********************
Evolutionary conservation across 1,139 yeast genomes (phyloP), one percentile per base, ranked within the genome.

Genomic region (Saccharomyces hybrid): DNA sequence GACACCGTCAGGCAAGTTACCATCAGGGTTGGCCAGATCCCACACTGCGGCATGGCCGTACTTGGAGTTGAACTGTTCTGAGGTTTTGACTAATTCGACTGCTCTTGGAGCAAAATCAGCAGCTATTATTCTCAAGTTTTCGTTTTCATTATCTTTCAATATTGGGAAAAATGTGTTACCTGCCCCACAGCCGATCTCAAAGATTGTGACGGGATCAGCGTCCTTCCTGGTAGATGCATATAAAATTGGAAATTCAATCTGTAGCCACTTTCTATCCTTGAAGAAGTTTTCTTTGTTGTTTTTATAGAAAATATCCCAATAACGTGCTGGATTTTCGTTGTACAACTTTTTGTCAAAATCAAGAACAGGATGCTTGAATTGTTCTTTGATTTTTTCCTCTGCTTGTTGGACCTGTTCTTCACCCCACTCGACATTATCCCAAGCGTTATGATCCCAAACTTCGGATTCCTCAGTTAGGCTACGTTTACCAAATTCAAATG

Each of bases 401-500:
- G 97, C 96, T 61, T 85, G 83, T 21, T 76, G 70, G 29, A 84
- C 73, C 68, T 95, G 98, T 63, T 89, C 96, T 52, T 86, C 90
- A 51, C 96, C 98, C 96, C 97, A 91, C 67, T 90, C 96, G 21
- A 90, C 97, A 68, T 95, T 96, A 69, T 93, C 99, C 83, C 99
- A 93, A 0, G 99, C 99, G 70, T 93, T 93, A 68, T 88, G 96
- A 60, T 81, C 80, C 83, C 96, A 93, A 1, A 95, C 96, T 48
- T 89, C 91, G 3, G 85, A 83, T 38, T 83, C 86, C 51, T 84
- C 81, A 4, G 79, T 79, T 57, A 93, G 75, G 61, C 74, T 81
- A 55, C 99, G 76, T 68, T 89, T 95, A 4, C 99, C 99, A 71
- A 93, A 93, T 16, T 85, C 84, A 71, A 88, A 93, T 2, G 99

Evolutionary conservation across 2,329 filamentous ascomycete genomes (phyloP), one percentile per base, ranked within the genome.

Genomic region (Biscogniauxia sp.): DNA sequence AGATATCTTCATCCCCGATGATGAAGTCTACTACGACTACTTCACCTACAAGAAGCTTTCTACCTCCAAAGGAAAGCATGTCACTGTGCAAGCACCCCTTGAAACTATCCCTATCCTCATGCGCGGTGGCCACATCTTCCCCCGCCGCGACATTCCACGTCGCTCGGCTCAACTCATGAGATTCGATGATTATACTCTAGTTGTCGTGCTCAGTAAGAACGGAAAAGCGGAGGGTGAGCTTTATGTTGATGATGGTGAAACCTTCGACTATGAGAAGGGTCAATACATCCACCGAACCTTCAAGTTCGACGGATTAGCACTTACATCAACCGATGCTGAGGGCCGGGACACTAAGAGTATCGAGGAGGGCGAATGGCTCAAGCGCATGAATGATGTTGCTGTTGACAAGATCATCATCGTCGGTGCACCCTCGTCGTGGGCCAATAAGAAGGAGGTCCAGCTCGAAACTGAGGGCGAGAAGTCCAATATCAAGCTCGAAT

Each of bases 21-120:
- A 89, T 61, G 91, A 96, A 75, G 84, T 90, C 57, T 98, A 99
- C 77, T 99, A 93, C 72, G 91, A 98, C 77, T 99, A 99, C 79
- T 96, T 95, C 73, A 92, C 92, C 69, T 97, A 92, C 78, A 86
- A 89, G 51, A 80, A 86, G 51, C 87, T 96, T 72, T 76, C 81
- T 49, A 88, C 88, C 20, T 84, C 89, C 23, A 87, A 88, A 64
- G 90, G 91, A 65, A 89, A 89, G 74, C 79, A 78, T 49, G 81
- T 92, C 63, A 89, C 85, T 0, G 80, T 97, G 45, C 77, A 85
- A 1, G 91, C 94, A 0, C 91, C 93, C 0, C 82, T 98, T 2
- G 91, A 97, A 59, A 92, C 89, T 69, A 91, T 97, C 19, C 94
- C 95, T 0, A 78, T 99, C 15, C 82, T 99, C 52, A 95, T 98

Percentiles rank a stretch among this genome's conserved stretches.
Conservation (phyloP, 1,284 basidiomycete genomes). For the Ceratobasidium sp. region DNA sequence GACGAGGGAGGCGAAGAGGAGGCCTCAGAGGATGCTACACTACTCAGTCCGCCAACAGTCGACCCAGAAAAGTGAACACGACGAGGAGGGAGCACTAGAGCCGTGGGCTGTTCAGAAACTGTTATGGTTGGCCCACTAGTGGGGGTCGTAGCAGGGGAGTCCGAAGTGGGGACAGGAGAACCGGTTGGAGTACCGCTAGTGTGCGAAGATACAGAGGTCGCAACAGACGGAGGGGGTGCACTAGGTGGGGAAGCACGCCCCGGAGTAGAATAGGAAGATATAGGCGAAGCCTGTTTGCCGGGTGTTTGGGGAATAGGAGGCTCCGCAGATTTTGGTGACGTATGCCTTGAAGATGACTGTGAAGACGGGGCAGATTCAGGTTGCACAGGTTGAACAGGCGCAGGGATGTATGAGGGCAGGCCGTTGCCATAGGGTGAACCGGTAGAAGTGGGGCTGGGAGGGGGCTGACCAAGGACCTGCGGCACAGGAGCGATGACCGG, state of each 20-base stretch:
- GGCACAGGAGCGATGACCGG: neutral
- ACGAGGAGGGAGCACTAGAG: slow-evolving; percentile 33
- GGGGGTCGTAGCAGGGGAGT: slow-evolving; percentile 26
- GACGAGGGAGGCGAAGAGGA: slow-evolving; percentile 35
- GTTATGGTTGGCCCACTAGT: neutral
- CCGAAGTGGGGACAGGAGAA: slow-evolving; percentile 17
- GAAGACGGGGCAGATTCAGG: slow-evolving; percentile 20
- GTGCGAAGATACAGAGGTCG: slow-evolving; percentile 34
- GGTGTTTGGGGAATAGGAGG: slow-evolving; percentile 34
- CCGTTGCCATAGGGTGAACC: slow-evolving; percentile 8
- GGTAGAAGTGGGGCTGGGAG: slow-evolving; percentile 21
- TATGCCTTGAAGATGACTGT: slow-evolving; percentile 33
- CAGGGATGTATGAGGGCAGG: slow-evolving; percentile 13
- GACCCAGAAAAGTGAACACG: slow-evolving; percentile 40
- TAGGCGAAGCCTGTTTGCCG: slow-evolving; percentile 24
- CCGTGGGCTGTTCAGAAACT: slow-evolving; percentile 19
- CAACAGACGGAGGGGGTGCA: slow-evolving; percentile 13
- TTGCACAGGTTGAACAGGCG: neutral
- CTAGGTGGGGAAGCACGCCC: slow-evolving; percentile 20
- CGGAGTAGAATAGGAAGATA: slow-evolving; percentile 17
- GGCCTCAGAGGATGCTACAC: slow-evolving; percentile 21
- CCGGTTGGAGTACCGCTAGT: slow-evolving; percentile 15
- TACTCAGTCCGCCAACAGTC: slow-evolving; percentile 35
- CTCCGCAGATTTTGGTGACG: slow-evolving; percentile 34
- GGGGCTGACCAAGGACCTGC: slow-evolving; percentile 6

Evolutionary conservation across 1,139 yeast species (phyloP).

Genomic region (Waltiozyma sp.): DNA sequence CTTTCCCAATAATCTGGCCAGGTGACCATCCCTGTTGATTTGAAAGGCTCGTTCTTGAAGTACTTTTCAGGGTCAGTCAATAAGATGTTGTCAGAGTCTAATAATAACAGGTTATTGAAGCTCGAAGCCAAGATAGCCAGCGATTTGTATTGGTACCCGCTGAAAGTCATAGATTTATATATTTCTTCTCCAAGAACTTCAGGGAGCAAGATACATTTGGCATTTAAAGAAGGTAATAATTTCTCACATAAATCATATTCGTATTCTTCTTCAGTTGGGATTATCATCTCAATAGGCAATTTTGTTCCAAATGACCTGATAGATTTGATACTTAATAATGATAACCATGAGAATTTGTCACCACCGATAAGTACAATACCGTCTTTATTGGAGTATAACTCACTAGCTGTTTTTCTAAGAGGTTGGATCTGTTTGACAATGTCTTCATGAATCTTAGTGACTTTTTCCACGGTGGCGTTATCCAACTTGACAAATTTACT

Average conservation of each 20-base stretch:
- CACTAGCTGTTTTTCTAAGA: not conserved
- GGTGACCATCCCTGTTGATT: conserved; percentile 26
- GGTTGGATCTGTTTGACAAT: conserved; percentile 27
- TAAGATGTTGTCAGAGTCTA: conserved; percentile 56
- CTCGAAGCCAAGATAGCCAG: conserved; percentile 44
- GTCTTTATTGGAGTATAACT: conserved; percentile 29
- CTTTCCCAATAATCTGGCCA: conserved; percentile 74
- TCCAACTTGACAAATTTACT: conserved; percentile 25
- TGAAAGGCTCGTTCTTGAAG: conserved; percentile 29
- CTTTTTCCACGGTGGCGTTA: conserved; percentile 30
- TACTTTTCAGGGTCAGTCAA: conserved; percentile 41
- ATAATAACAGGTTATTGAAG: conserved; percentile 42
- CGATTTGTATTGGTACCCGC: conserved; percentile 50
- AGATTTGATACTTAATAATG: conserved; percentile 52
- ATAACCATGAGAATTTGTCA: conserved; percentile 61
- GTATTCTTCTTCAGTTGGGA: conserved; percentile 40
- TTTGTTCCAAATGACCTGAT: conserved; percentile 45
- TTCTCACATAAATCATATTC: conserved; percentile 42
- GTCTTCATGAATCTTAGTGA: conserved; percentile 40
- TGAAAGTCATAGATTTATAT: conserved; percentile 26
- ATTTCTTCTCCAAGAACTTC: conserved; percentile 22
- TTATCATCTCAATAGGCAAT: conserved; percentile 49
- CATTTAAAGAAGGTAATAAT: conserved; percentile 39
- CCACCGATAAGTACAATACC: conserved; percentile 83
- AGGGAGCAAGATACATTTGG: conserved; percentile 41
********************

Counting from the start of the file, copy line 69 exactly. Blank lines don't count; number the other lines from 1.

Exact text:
- CGATTTGTATTGGTACCCGC: conserved; percentile 50